Last summer, the ADL claimed in a report, Irhabi also began to steal credit card and other identifying information and then used this info to buy space on Web servers. But SITE’s Katz said last week that it was his use of purloined credit-card information that ultimately led the authorities to figure out Irhabi’s real identity. Credit card data recovered from Tsouli's residence provided the key evidence that led investigators to believe that Tsouli was almost certainly the real person behind Irhabi007.
When the information first surfaced that the suspect now believed to be Irhabi had material on his London computer which included pictures of the White House and US Capitol, U.S. officials sharply discounted the possibility of an active threat to either of the Washington landmarks or any other U.S. target. Some evidence began to seep out earlier this year, however, that the threat to North America might have some substance. In March, according to U.S. court documents, U.S. authorities sought and later arrested two young men from the State of Georgia, one of Pakistani extraction and the other from Bangladesh, on terrorism support charges. According to an FBI affidavit, in March 2005, the two men, Syed Ahmed and Ehsanul Sadeeque, traveled to Canada to meet several men who were the target of an ongoing US government investigation.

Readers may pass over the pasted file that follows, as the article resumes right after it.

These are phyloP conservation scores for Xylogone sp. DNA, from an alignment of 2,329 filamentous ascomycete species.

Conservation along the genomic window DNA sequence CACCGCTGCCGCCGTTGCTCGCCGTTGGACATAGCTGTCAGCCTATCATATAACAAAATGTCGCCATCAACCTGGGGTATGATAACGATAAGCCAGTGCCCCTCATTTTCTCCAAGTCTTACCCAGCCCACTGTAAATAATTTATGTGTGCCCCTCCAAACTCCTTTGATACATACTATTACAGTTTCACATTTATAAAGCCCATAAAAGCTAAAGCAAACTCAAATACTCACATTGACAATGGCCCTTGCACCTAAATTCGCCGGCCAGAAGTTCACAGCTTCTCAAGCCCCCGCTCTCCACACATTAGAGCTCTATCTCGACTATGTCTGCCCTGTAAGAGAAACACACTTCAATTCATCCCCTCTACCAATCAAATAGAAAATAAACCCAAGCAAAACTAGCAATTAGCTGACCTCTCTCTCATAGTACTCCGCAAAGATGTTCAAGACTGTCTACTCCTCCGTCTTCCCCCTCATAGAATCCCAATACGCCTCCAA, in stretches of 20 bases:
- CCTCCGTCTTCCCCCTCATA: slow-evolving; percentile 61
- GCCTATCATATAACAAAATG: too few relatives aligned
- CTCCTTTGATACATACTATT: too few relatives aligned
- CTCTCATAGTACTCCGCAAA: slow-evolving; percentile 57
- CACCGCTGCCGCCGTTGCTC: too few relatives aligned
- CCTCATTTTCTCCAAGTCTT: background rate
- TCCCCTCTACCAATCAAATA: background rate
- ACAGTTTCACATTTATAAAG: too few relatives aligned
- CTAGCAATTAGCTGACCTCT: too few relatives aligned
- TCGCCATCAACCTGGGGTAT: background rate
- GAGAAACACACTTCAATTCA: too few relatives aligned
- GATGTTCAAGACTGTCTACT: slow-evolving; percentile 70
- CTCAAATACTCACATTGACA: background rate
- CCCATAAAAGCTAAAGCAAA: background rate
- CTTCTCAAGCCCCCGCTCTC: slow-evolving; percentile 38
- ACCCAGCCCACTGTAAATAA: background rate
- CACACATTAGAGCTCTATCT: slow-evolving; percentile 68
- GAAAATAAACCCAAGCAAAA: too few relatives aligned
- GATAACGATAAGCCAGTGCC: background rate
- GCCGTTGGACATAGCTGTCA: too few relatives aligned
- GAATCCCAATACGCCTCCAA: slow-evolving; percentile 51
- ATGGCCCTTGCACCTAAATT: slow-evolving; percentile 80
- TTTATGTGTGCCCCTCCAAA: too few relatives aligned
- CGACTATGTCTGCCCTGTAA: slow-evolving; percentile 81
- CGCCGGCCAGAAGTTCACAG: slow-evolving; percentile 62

During a series of interviews with government investigators, the affidavit says, Ahmed acknowledged that while in Canada, he and Sadeeque met with at least three men under investigation by the FBI for international terrorism. In these meetings, the document says, the suspect acknowledged that he, Sadeeque “and the others discussed strategic locations in the United States suitable for a terrorist strike to include oil refineries and military bases. They also plotted how to disable the Global Positioning System in an effort to disrupt military and commercial communications and traffic.” They also discussed going to Pakistan for paramilitary training. Subsequently, according to the SITE Institute’s Katz and a U.S. counter-terrorism official, investigators learned that the video of Washington landmarks found on Irhabi’s computer in London had in fact originally been recorded by Sadeeque on a visit to the U.S. capital. Sadeeque’s family has protested his innocence; Ahmed’s lawyer reportedly has declined to comment.